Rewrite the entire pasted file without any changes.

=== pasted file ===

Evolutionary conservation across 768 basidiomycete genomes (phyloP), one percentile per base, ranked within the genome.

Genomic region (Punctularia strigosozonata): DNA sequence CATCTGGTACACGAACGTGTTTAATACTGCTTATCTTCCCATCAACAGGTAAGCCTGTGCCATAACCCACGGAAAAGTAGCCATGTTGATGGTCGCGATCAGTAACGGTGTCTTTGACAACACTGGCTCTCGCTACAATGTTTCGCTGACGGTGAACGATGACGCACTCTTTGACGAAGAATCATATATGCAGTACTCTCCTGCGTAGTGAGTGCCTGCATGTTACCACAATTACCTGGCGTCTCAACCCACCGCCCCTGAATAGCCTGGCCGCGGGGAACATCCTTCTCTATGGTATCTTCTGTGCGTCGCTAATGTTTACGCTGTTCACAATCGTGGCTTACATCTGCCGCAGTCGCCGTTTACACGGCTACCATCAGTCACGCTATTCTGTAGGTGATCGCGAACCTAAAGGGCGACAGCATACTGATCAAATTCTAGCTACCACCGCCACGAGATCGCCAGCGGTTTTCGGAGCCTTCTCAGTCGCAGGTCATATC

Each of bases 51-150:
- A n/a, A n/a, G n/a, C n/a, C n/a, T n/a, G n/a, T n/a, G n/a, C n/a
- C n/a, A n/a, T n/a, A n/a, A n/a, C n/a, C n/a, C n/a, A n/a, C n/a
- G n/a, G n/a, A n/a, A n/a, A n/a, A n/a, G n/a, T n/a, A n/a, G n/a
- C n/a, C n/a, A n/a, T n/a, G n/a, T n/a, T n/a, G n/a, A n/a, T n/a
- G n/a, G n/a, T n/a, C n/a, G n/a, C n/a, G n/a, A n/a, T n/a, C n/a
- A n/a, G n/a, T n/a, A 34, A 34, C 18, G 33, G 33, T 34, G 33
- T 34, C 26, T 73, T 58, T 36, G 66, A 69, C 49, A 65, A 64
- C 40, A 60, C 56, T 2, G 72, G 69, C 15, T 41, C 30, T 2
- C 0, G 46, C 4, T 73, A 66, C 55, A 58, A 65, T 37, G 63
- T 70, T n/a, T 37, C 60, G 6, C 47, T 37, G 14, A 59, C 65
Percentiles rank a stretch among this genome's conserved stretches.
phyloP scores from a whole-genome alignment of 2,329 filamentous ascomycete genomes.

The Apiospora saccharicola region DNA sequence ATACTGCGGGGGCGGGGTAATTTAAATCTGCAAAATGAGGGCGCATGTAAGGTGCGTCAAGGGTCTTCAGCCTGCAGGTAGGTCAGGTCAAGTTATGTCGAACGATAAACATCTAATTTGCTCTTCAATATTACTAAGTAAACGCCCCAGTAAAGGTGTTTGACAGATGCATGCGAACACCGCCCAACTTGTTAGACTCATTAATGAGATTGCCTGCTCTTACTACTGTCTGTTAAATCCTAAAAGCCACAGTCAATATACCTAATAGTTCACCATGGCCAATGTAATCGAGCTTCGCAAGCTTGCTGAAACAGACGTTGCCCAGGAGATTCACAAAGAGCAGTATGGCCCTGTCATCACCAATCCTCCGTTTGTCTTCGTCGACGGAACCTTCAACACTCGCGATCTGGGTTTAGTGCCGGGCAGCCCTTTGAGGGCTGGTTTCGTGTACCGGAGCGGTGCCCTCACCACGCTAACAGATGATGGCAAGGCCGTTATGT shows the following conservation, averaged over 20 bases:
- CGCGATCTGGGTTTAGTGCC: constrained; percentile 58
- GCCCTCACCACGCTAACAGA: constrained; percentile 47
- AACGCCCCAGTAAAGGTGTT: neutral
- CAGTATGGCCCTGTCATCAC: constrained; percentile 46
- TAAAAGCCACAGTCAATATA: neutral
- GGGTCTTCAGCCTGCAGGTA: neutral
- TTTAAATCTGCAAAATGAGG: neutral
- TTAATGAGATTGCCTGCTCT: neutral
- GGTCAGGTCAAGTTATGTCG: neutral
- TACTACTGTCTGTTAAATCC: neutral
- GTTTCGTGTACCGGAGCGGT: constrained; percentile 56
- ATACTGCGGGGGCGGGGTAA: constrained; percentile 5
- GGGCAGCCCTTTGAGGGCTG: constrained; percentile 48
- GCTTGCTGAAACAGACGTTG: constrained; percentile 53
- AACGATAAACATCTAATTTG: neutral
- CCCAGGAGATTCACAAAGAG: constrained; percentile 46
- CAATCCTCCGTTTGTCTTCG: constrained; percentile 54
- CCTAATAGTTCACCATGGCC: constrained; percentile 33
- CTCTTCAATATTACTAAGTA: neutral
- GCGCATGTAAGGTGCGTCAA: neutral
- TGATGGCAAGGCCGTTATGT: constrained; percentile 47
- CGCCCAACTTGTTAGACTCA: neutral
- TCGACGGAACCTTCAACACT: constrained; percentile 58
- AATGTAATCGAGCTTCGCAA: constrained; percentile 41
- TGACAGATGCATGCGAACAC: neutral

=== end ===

Evolutionary conservation across 768 basidiomycete genomes (phyloP), one percentile per base, ranked within the genome.

Genomic region (Punctularia strigosozonata): DNA sequence CATCTGGTACACGAACGTGTTTAATACTGCTTATCTTCCCATCAACAGGTAAGCCTGTGCCATAACCCACGGAAAAGTAGCCATGTTGATGGTCGCGATCAGTAACGGTGTCTTTGACAACACTGGCTCTCGCTACAATGTTTCGCTGACGGTGAACGATGACGCACTCTTTGACGAAGAATCATATATGCAGTACTCTCCTGCGTAGTGAGTGCCTGCATGTTACCACAATTACCTGGCGTCTCAACCCACCGCCCCTGAATAGCCTGGCCGCGGGGAACATCCTTCTCTATGGTATCTTCTGTGCGTCGCTAATGTTTACGCTGTTCACAATCGTGGCTTACATCTGCCGCAGTCGCCGTTTACACGGCTACCATCAGTCACGCTATTCTGTAGGTGATCGCGAACCTAAAGGGCGACAGCATACTGATCAAATTCTAGCTACCACCGCCACGAGATCGCCAGCGGTTTTCGGAGCCTTCTCAGTCGCAGGTCATATC

Each of bases 51-150:
- A n/a, A n/a, G n/a, C n/a, C n/a, T n/a, G n/a, T n/a, G n/a, C n/a
- C n/a, A n/a, T n/a, A n/a, A n/a, C n/a, C n/a, C n/a, A n/a, C n/a
- G n/a, G n/a, A n/a, A n/a, A n/a, A n/a, G n/a, T n/a, A n/a, G n/a
- C n/a, C n/a, A n/a, T n/a, G n/a, T n/a, T n/a, G n/a, A n/a, T n/a
- G n/a, G n/a, T n/a, C n/a, G n/a, C n/a, G n/a, A n/a, T n/a, C n/a
- A n/a, G n/a, T n/a, A 34, A 34, C 18, G 33, G 33, T 34, G 33
- T 34, C 26, T 73, T 58, T 36, G 66, A 69, C 49, A 65, A 64
- C 40, A 60, C 56, T 2, G 72, G 69, C 15, T 41, C 30, T 2
- C 0, G 46, C 4, T 73, A 66, C 55, A 58, A 65, T 37, G 63
- T 70, T n/a, T 37, C 60, G 6, C 47, T 37, G 14, A 59, C 65
Percentiles rank a stretch among this genome's conserved stretches.
phyloP scores from a whole-genome alignment of 2,329 filamentous ascomycete genomes.

The Apiospora saccharicola region DNA sequence ATACTGCGGGGGCGGGGTAATTTAAATCTGCAAAATGAGGGCGCATGTAAGGTGCGTCAAGGGTCTTCAGCCTGCAGGTAGGTCAGGTCAAGTTATGTCGAACGATAAACATCTAATTTGCTCTTCAATATTACTAAGTAAACGCCCCAGTAAAGGTGTTTGACAGATGCATGCGAACACCGCCCAACTTGTTAGACTCATTAATGAGATTGCCTGCTCTTACTACTGTCTGTTAAATCCTAAAAGCCACAGTCAATATACCTAATAGTTCACCATGGCCAATGTAATCGAGCTTCGCAAGCTTGCTGAAACAGACGTTGCCCAGGAGATTCACAAAGAGCAGTATGGCCCTGTCATCACCAATCCTCCGTTTGTCTTCGTCGACGGAACCTTCAACACTCGCGATCTGGGTTTAGTGCCGGGCAGCCCTTTGAGGGCTGGTTTCGTGTACCGGAGCGGTGCCCTCACCACGCTAACAGATGATGGCAAGGCCGTTATGT shows the following conservation, averaged over 20 bases:
- CGCGATCTGGGTTTAGTGCC: constrained; percentile 58
- GCCCTCACCACGCTAACAGA: constrained; percentile 47
- AACGCCCCAGTAAAGGTGTT: neutral
- CAGTATGGCCCTGTCATCAC: constrained; percentile 46
- TAAAAGCCACAGTCAATATA: neutral
- GGGTCTTCAGCCTGCAGGTA: neutral
- TTTAAATCTGCAAAATGAGG: neutral
- TTAATGAGATTGCCTGCTCT: neutral
- GGTCAGGTCAAGTTATGTCG: neutral
- TACTACTGTCTGTTAAATCC: neutral
- GTTTCGTGTACCGGAGCGGT: constrained; percentile 56
- ATACTGCGGGGGCGGGGTAA: constrained; percentile 5
- GGGCAGCCCTTTGAGGGCTG: constrained; percentile 48
- GCTTGCTGAAACAGACGTTG: constrained; percentile 53
- AACGATAAACATCTAATTTG: neutral
- CCCAGGAGATTCACAAAGAG: constrained; percentile 46
- CAATCCTCCGTTTGTCTTCG: constrained; percentile 54
- CCTAATAGTTCACCATGGCC: constrained; percentile 33
- CTCTTCAATATTACTAAGTA: neutral
- GCGCATGTAAGGTGCGTCAA: neutral
- TGATGGCAAGGCCGTTATGT: constrained; percentile 47
- CGCCCAACTTGTTAGACTCA: neutral
- TCGACGGAACCTTCAACACT: constrained; percentile 58
- AATGTAATCGAGCTTCGCAA: constrained; percentile 41
- TGACAGATGCATGCGAACAC: neutral